Pound sterling slumps against dollar and euro amid cocktail of bad news for UK economy

Weak car sales data and questions over whether the UK economy could handle an interest rate hike have hurt the currency

Ben Chapman
Thursday 05 October 2017 10:22
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The pound’s weakness gave a slight boost to the FTSE 100, which closed up 0.5 per cent
The pound’s weakness gave a slight boost to the FTSE 100, which closed up 0.5 per cent

Sterling tumbled against the dollar and the euro on Thursday after a slew of bad news for the UK economy. The pound fell 0.4 per cent against the single currency to €1.12, and 0.9 per cent against the dollar to $1.31.

The fall came on the back of weak car sales data and questions from ratings agency, Standard & Poors, over the economy’s ability to withstand an interest rate rise. Markets were also weighing increased uncertainty over the future leadership of the Government after Theresa May’s calamitous speech to the Conservative Party conference on Wednesday.

The pound’s weakness gave a slight boost to the FTSE 100, which closed up 0.5 per cent at 7,507.99, as many of its listed multinational stocks generate much of their income in foreign currencies.

Car sales slumped 9.3 per cent in September compared with the same month last year, marking their sixth consecutive month of declines and the first year-on-year fall since 2011.

The Society of Motor Manufacturers and Traders (SMMT) said on Thursday that the decline was cause for “considerable concern”. September is widely seen as the barometer of the health of the UK car market because it marks the first month for new registration numbers.

SMMT chief executive Mike Hawes said business and political uncertainty was hitting consumer confidence and causing people to put off big purchases. “Confusion surrounding air quality plans has not helped”, he added.

The significant drop in sales came despite manufacturers offering buyers thousands of pounds to scrap diesel cars and trade them in for new, more environmentally friendly, models.

“Car sales remain well below last year’s levels, as the inflation-driven squeeze on real incomes makes households reluctant to make major financial commitments,” said Samuel Tombs, chief UK economist at Pantheon Macroeconomics.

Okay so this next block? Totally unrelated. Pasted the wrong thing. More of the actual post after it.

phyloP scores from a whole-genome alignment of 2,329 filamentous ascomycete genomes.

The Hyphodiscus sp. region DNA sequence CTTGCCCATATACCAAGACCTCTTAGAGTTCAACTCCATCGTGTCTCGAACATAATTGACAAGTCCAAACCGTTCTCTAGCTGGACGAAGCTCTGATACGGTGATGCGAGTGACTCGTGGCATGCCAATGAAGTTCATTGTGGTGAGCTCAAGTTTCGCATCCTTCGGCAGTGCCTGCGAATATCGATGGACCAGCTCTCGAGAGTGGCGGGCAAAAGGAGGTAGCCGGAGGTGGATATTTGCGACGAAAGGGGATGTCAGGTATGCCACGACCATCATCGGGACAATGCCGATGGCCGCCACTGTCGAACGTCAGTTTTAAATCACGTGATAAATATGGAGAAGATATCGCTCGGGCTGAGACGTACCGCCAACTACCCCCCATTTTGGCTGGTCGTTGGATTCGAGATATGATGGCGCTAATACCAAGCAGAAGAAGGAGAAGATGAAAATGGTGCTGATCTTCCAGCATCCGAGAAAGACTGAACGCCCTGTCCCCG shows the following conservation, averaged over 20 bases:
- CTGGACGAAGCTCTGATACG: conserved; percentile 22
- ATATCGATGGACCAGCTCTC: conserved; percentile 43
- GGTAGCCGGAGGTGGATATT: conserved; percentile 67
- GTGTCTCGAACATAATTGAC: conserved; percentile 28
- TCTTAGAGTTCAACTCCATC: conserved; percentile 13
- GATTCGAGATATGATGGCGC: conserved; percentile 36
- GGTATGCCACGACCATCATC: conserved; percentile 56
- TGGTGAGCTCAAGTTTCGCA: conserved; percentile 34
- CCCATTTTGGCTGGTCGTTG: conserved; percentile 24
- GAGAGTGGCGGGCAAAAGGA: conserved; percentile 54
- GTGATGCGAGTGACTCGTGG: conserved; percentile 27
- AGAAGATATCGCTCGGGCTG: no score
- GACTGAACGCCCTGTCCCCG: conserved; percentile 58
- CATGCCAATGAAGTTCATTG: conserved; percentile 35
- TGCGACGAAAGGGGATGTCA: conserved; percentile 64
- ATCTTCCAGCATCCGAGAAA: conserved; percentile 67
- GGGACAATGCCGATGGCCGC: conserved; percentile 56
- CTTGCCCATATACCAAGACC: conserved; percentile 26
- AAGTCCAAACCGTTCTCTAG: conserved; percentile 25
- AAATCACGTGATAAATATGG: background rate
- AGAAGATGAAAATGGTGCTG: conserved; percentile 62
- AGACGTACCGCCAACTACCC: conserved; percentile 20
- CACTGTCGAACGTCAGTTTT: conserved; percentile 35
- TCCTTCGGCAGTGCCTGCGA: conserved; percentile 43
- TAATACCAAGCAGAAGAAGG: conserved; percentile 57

The data came after S&P warned that the UK economy may not be able to withstand an interest rate rise, given that recent business surveys had not pointed to a recovery from the weak first half of the year.

Bank of England officials have made signals in recent weeks that rates could be raised at the next Monetary Policy Committee meeting on 2 November.

“All the indications are that it is – in the relatively near term you can expect that interest rates will increase,” The Bank’s governor Mark Carney said last week.

But S&P rejected the reasoning behind a potential rate hike. “We remain a bit sceptical as to how justified such a hike would be in the near term,” the ratings agency said in a research note on Wednesday.

“One rate rise may come in November, but further increases aren’t justifiable given Britain’s weak wage growth. Overall, we believe the Bank and [governor] Mark Carney’s recent statements are primarily aimed at propping up sterling to reduce imported inflation pressures.”

S&P joins fellow ratings agency Moody’s in expressing concerns about Britain’s economic prospects. Last month Moody’s downgraded the UK’s credit rating to Aa2 – its lowest-ever level.

Better-than-expected services sector data earlier on Wednesday offered brief respite from the gloom after a construction industry survey earlier this week by IHS Markit indicated that Britain’s builders are facing a slowdown. The Chartered Institute of Procurement and Supply said a number of projects started before the Brexit referendum came to an end in September and new work failed to materialise amid uncertainty about the future.

The deteriorating outlook indicates that Chancellor Philip Hammond faces a difficult November Budget with the public finances expected to be in a significantly worse state than had previously been predicted

The Treasury’s independent forecaster, the Office for Budget Responsibility, is expected to downgrade its forecast of the UK’s productivity growth on Tuesday, in a move which could wipe out much of the £26bn the Chancellor had set aside last year as a buffer against Brexit uncertainties.

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